My Great Big Mamma
Great big disappointment.
I had high hopes for this book. I really did. Because, well, I'm overweight, and I wanted to see how this book treated that topic. I came away from it feeling like this is not a book for children, it's for the adult reader.
It's basically about how the son of this woman who is "fat" likes her to be large. The first page: "My mamma is big. Very big. She is the biggest mother in the world." It goes on to a ridiculous amount. The child is basically a sycophant. The thing that he likes about her is that she's big and that she's cuddly. He doesn't seem to care about her personality, her behavior, or who she is as a person. He says, "Her kisses mean, 'I love you so much, I want to eat you right up.'I wouldn't even mind if she did eat me up." Gah! Ick!
It says sometimes when they walk down the street, children point at her and tell their parents how fat she is. "That makes me proud. If my mamma wanted to, she could pick up 20 kids at a time. But I'm the only one who gets to enjoy her." She's not muscular, she's fat. There's a difference. Just because she's big doesn't mean she could literally pick up 20 kids. God, this child is oblivious.
And then this happens: She says, "I have to lose weight. I'm going on a diet." She doesn't enjoy eating anymore, and she's sad, and he thinks it's silly that someone so big is eating so little, and when he asks her why, she says it's so she'll look "prettier". One great part of this book is his mental response, "That's crazy. She wouldn't be prettier. She'd be thinner, that's all." Then he imagines her as thinner, bonier, and less comfortable to sit on. He thinks the diet is stupid, so he goes on his own bizarre diet (like not eating hamburgers because "you could become a cow"). She gets worried and asks him why. When he says he's dieting because she is, she says, "You're perfect just the way you are." He says, "So are you. You're the most beautiful mamma in the world."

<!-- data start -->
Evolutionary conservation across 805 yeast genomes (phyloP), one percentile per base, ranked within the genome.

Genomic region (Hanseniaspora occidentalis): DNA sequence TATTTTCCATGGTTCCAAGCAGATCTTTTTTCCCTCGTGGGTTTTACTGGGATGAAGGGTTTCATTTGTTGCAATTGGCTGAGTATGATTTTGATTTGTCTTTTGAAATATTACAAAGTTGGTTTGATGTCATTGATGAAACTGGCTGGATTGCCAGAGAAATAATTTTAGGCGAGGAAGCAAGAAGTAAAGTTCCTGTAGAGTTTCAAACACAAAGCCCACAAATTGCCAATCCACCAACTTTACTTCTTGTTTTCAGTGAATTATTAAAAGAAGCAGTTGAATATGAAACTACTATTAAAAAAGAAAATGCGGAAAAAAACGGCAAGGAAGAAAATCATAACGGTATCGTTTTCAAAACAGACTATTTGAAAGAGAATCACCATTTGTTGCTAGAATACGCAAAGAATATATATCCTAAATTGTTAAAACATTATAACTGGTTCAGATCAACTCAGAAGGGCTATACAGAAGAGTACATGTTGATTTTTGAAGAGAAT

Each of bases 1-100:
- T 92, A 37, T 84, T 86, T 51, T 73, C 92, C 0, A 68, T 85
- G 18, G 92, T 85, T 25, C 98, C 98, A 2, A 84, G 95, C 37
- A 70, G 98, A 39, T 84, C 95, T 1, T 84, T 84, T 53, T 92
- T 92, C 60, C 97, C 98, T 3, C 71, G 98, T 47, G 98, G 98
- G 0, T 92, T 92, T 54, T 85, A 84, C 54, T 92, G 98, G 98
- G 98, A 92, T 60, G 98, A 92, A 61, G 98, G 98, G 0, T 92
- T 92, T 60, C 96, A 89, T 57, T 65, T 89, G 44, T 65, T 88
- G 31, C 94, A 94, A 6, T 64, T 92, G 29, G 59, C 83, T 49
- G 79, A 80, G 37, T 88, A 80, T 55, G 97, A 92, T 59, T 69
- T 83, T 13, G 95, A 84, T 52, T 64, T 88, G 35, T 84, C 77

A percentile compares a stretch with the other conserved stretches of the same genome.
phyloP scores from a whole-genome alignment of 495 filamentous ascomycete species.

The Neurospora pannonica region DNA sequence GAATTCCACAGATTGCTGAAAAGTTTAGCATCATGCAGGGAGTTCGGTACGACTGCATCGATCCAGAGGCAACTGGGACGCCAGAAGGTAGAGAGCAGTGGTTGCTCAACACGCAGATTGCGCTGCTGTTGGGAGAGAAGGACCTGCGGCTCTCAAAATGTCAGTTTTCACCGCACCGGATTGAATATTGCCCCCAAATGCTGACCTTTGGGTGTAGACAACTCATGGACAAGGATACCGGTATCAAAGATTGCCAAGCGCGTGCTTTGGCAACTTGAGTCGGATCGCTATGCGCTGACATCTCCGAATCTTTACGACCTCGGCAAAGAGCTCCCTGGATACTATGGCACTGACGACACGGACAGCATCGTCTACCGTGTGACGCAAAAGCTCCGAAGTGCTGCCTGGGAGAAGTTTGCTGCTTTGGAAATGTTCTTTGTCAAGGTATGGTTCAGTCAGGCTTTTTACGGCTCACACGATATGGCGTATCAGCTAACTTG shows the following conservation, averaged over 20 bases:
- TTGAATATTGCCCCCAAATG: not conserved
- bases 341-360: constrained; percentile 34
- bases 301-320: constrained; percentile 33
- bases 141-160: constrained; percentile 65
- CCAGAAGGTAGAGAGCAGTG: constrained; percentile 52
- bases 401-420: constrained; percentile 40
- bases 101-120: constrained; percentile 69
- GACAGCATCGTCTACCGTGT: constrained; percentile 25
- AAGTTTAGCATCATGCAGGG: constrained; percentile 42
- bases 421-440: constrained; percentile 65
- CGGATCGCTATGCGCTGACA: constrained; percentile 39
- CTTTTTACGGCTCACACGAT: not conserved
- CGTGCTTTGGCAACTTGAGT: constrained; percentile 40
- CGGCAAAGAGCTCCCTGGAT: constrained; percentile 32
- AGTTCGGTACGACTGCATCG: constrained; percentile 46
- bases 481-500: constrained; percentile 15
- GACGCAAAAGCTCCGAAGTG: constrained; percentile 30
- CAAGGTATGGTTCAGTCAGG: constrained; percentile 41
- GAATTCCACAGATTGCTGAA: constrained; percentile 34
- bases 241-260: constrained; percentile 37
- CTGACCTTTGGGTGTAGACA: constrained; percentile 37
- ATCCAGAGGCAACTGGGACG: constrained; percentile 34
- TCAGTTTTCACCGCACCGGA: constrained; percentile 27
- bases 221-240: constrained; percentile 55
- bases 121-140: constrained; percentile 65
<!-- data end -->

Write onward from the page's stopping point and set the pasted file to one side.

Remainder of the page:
So because of that, she decides to give up her diet, and starts "eating lots again". She's happier. He says to her, "I like it better when you aren't on a diet." She says, "You know I only did it because of other people." Which other people? Haters? Or doctors?
This book feels like a list of excuses for a mother who doesn't want to lose weight to help her be happy with her choice. I try not to judge people's choices about whether they lose weight or not. It's incredibly difficult, and the rewards are questionable. But the choice to diet, or to stop dieting, is a complex decision that really shouldn't be influenced by the ignorance of a child. It feels like the book is sucking up to overweight people, mothers in specific, and it does it in such an over-the-top, flattering way, that it comes off as disingenuous. It doesn't say that it doesn't matter how much someone weighs. It explicitly says that being fat is better. Maybe that everyone should be fat. Even implying that she would love him less if she were smaller.
The fawning praise of every overweight aspect of the mother makes it seem less like the child is her son and more like a lover. It's just so bizarre. Maybe it made more sense in the original language?
I don't see anything good coming out of this book. It feels hurtful to me. It's trying so so hard to say that it's okay to be overweight, that it crosses the line and says that it's desirable to be overweight. Whenever you use a children's book to say anything is desirable, if it doesn't apply to everyone, you're entering the danger zone. Not all moms are overweight, and if a child whose mom wasn't overweight acted like this, it could be very destructive. I get what the book is trying to do, but it's going about it in entirely the wrong way.